Coming Soon! It’s an Education!

THIS SITE is a bit of a mish mash just now! OK, we know. We’re busy with a redesign but this will be mainly to accomodate a big section on education. Formal and informal resources, for teachers and students, for the rest of us who are interested in the growing digital environment we live in whether we like it or not.

A lot of the more formal stuff will be of special interest to English and Media teachers and students, but there is a definite need for skills and critical digital literacy to feature across the curriculum. We’ll draw upon features of media studies, and include the use of literature, film and drama. Teachers of PSHE (personal, social and health education) will also find the site useful.

So far the site has taken a very general look at some of the ‘big issues’ around the digital world, one being of course the repeating worries about ‘digital addiction’ and related concerns about our future lives. There’s a ‘handle’ here relating to addiction, and a bit of psychology. This relates tour case study site http://www.beatthefix.com which explores a specific focus of digital machines. Gambling machines (which include of course those available in smartphones, tablets and computers) give rise to very precise social concerns. The case study affords an opportunity to consider addiction and gambling addiction in particular; it is designed to introduce the ways that law, politics, campaign groups, public health, business practices, psychology, the media, social media, advertising all intersect.

Gambling – a game for children?

game machine

We’ll be regularly updating news about gambling and children. Without wishing to exaggerate and add unnecessary fears for parents, there is no doubt that online gambling does offer risks to young people.

The machine showed above would only be found in a bookmakers for 18 year old above. Yet it’s interesting that the’games’ are very similar to games for children. With the spread off advertising, more and more opportunities for online gambling it is something to watch out for. We’ll look at the risks in more detail but it’s worth bearing in mind for now that studies have shown many thousands of children under the age of 15 who already are nearing the line of problem gambling and many who have crossed it.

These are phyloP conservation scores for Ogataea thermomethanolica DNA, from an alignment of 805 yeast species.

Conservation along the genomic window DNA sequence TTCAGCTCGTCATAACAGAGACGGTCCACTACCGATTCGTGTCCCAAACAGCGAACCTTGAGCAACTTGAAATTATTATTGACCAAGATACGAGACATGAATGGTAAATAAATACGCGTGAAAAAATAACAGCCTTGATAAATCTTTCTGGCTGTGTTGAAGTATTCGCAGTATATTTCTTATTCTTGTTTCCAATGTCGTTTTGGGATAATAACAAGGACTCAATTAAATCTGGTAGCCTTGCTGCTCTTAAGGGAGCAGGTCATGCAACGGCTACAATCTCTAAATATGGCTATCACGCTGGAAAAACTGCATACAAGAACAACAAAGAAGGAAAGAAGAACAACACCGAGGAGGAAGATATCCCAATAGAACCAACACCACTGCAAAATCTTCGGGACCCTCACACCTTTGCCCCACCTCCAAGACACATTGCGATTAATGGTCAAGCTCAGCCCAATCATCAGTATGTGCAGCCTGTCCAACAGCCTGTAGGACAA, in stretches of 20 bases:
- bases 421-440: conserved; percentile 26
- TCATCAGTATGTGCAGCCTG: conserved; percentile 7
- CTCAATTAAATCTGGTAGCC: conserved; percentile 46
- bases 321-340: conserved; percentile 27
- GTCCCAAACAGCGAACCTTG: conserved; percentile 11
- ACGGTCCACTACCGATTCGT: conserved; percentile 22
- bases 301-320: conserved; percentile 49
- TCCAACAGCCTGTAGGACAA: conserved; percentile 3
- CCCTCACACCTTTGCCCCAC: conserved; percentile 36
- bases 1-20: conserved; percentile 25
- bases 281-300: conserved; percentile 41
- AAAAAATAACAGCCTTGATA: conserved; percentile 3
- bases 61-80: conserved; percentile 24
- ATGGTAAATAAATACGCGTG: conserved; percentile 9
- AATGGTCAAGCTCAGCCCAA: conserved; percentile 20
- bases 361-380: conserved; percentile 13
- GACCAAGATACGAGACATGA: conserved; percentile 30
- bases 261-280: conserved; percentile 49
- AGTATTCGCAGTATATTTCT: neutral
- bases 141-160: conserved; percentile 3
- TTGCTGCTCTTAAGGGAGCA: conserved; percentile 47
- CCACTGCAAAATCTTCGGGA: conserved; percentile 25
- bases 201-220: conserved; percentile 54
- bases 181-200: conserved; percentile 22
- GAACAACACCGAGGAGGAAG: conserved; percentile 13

Why we’re hooked

irresistible

There is a plethora of books, internet posts, academic papers, videos, newspaper and magazine articles about our use of digital devices being addictive. Among the several really good books to appear recently is Irresistible: Why We can’t stop Checking, Scrolling, Clicking and Watching by Adam Alter, reviewed here.

Among concerns raised by many are:

  • Do these ‘addictions’ have an effect on mental health? Some answers debate whether over-use is a sign or a cause of depression, for instance.
  • Is our mind itself being altered – in how we think, our cognition? Is the brain being rewired as digital machines become extensions of our nervous systems?
  • Does digital addiction anaethetise us, make us docile and passive?
  • What bad effects may there be on child development?
  • Are our real relationships suffering?
  • Do parents bear a great responsibility for how they use digital devices in front of children – for instance at the dinner table?

The list is probably endless. Here are some recent examples of such worries.

Parents’ phone addiction may lead to child behavioural problems
at NHS Choices

Children as young as 13 attending ‘smartphone rehab’ as concerns grow over screen time The Independent

In Wired comes the following:

In late 2010, Steve Jobs told New York Times journalist Nick Bilton that his children had never used the iPad. “We limit how much technology our kids use in the home.”

Bilton discovered that other tech giants imposed similar restrictions. Chris Anderson, the former editor of WIRED, enforced strict time limits on every device in his home, “because we have seen the dangers of technology firsthand.” His five children were never allowed to use screens in their bedrooms. Evan Williams, a founder of Blogger, Twitter, and Medium, bought hundreds of books for his two young sons, but refused to give them an iPad. And Lesley Gold, the founder of an analytics company, imposed a strict no-screen-time-during-the-week rule on her kids. She softened her stance only when they needed computers for schoolwork.

This is unsettling. Why are the world’s greatest public technocrats also its greatest private technophobes? It seemed as if they were following the cardinal rule of drug dealing: never get high on your own supply.

Of course, many of these stark warnings have been tempered by other views. It’s important to examine ‘the good, the bad and the grey’ mentioned in a previous post. But it’s an issue that deserves our full attention.